Have you seen this famous video on Youtube where one guy dances and it keeps on attracting other people to join him? Soon enough this one person’s weird dance is a group dancing together. In case you haven’t, check it out (it’s just 3 minutes long):
Organizations grow similarly. Whether the founding team intends to or not, every startup project ends up acquiring cult-like habits. Here’s how that happens.
What makes company cultures different from each other?
Imagine your name is Paras and you’re the founder of a startup project (it could be a company, a non-profit, a religion or even a country). You have a weird habit: you like to come to office by noon and stay late (say until 8pm). You hire your first employee, and on the first day he comes to office at 9am (just like he did in his previous job). The empty office seems odd to him, and it becomes odder still when he sees you stroll by in office during his lunchtime. In the evening, since it’s the first day of his job, he waits for you to leave but the entire time, you are happily busy on your laptop. You leave office by 9pm and a couple of minutes after you, the new hire leaves. Thinking of his first day as a fluke, the new employee comes in early again tomorrow but the same thing repeats.
As you can guess, new employees usually don’t confront their bosses in early days, so their bosses’ weird habits gradually become their weird habits. Soon enough, everyone adapts to the noon-8pm work timings. As the team grows, for new hires, the situation looks like a cult (who comes to office at noon and leaves at 8pm?) but they have increasingly less chance of changing it.
It’s interesting to note that the more people an organization adds and the more time passes, the harder it is for anyone (including old members) to change these joint-habits. In the same example, imagine that the company has grown to 100 people and the CEO has had a change of heart. He declares that the noon timing is no longer OK and that everyone has to come to office sharp 9 am in the morning. How do you think this proposal will be perceived by the company?
The criticism will likely be one among these: “our culture is changing”, “It’s not like old days anymore” and “Here are 99 reasons why noon-8pm is the best timing”. It’s only fair that people don’t like to change their habits and they have confidence when those habits are shared widely around them. If the CEO faces resistance in changing these culturally ingrained joint-habits, imagine how difficult will it be for anyone else (including new joiners) to try doing the same.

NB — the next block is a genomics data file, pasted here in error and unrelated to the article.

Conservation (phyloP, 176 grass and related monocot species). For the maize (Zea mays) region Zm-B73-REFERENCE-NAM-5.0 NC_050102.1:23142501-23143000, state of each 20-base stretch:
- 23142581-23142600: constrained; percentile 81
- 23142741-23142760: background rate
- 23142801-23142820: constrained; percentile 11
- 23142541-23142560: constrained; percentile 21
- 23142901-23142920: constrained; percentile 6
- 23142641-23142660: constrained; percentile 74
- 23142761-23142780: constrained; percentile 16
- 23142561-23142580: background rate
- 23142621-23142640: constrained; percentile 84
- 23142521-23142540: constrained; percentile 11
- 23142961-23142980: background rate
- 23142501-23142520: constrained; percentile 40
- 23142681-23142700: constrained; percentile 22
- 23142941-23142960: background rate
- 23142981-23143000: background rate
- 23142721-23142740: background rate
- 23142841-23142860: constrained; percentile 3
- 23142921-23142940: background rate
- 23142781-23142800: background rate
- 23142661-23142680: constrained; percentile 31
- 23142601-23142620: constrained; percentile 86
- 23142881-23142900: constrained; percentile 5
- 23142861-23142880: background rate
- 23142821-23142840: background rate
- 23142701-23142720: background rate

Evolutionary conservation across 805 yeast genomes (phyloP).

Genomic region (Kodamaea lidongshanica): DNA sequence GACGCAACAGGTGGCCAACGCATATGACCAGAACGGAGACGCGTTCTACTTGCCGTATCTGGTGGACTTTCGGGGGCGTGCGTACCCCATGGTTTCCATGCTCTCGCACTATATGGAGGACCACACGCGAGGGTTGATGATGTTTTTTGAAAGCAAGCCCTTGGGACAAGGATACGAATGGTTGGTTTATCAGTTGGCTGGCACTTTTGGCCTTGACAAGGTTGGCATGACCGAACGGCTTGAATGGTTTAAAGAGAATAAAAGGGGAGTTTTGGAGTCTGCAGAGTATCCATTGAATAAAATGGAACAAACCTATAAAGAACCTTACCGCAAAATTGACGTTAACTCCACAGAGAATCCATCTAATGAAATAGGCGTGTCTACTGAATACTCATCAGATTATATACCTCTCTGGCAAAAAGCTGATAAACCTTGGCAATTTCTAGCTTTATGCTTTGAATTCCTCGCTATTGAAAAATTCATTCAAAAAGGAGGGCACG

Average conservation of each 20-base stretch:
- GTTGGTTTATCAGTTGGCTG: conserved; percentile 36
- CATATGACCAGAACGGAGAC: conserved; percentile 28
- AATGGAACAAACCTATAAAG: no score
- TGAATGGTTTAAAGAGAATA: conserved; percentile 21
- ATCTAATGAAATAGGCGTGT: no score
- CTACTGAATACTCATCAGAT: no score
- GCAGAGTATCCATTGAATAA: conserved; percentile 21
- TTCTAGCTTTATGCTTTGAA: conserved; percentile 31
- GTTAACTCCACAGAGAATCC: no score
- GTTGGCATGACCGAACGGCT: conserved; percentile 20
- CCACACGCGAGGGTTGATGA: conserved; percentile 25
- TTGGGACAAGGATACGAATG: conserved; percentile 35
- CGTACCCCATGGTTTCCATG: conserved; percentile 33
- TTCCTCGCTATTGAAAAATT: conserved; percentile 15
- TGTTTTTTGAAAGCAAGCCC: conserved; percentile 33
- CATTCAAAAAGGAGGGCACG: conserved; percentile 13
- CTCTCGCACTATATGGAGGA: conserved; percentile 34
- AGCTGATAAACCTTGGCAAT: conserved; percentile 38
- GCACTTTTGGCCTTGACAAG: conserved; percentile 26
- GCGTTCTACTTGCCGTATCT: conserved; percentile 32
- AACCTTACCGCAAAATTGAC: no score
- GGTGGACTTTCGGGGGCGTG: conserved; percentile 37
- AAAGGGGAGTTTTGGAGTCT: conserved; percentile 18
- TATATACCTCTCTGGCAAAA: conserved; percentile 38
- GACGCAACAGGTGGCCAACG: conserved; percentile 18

Organizations maximize both good and bad habits
It’s not just weird habits, organizations maximize all habits of early founders. Founders like to read? They’ll attract, retain and encourage people to read. Soon enough – that becomes a culture thing. In America’s case, since their founding fathers gave great emphasis on freedom of gun owning, changing that now is political suicide for US politicians. Similarly, China’s totalitarianism that started with Mao Zeodong’s reflects today in their government’s tracking and rating citizens. Apple’s maniacal focus on design continues even after the death of Steve Jobs. If Travis grew Uber by brashly skirting and breaking regulations, it shouldn’t be any wonder that they had a culture where anything and everything was OK.
When people say, why can’t China now adopt democracy given that they have everything else going for them, they’re missing the point that an organization resists change in habits. Either such changes are very gradual and take a long time to slowly change organizational habits or a revolution brings a sudden but destructive change. The usual mode of operation for organizations is to maximize and amplify existing habits.
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